I knew that there would someone who would agree to pay $200 million for a minority share of the New York Mets. I just didn't think it would David Einhorn of all people.
If you don't know of Einhorn, he's not exactly a "sit back and watch" kind of guy.
He was the guy that turned on , before they filed for bankruptcy. He was the guy, who yesterday, called for Microsoft CEO Steve Ballmer to resign. Einhorn's hedge fund Greenlight Capital owns nine million shares of Microsoft stock . Einhorn made that call despite the fact that those shares only equal 0.1 percent of Microsoft stock.
Now he's an approval away from getting his share of the Mets, but the majority owners, the Wilpons, have made it pretty clear that Einhorn won't have much say. Unless that's just a public show and it's not for real, it's just surprising that this would be the guy who would accept these terms.
The prospective deal, on the surface, also seems suspect from a financial perspective. It does not include a stake of SNY, the Mets TV channel, which is the money generating part of the business. For what it's worth, Einhorn surprisingly said today that he wasn't ever interested in "owning a TV station." And the $200 million investment will also get more expensive, once the deal is approved, as Einhorn will be expected to cover his share of the losses, which Wilpon recently said could hit $70 million this year.
Here's what Einhorn wrote in his 2010 book, "Fooling Some Of The People All Of the Time":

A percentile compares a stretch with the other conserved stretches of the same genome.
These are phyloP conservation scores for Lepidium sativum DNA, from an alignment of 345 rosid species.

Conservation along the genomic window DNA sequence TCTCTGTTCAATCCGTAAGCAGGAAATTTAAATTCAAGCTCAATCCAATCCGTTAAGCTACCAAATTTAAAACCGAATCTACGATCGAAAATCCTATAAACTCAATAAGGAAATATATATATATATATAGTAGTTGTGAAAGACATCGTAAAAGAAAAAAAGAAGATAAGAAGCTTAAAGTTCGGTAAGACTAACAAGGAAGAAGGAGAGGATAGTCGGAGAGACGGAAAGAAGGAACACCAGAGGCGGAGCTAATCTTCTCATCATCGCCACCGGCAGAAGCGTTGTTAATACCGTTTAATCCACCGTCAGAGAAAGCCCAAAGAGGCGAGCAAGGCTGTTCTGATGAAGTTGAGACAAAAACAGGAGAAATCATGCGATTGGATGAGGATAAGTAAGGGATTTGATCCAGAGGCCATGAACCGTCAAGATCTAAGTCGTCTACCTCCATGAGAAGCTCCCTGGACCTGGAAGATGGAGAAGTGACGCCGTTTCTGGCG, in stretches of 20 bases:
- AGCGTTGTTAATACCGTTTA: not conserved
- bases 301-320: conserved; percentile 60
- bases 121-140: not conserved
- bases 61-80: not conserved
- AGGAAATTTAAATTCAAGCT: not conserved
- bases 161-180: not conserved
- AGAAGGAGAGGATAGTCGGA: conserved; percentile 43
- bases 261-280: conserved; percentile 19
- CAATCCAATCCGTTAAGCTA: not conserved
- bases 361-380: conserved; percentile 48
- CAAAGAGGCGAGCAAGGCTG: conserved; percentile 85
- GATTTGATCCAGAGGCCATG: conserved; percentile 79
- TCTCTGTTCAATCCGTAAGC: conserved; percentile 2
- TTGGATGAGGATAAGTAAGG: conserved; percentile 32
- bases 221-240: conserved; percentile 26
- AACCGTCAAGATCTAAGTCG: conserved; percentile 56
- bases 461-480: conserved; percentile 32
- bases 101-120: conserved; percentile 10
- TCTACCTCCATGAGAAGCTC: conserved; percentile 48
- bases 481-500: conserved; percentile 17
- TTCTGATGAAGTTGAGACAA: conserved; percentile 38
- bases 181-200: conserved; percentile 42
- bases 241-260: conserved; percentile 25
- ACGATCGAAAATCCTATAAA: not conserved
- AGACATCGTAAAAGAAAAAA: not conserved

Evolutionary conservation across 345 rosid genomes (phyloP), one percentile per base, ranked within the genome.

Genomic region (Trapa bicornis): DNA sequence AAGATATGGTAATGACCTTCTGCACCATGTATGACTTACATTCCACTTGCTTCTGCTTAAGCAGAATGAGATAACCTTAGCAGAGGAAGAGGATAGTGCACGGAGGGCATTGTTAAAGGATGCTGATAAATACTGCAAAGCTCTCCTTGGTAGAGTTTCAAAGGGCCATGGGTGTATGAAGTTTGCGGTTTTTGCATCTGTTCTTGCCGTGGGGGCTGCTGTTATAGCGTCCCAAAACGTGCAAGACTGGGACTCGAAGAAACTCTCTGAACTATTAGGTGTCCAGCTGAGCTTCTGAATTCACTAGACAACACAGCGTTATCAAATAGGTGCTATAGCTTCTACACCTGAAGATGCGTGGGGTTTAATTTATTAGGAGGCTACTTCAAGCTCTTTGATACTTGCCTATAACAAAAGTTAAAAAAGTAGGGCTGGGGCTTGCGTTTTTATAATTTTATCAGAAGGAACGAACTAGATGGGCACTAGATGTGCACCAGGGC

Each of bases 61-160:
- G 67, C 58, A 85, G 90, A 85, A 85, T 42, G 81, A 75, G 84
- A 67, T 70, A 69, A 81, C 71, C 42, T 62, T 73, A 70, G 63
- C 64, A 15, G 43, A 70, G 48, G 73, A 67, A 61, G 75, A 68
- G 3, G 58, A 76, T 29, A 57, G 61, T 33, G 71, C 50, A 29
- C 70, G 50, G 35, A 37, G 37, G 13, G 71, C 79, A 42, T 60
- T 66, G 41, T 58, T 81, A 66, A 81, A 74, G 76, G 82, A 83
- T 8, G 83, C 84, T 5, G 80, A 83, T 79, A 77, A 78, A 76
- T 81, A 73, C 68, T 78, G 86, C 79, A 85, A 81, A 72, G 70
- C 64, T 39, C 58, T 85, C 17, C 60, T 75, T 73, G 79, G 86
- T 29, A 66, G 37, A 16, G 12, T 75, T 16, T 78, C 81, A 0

"If the downside of an opportunity is no short-term return or 'dead money,' we can live with that. We are happy to hold for more than a year before succeeding. In practice, some 'dead money' opportunities work out more quickly than we expect. A portfolio where some investments work quickly, some work slowly, and the rest retain their value generates exciting results. The trick is to avoid losers. Losers are terrible because it takes a success to offset them just to get back to even."
What Einhorn is walking into is a current loser with the upside being fairly limited even if the Mets turned it around because he won't have a stake in SNY.
Einhorn told me on Thursday morning that this investment, which is not using Greenlight Capital funds, is "a personal investment."
"All I can really say is that I'm very comfortable with the financial arrangement that we're contemplating for this transaction," he said.
Perhaps this is just about being a fan and Einhorn, who is 42 and wore a David Kingman costume for Halloween when he was seven. That's OK. He can do what he wants with his money that he has rightfully earned. But from a business perspective, which I'm charged to analyze, it doesn't seem to make sense. Unless, and I'm told this wouldn't be the deal, it includes to buy the majority share in future years.
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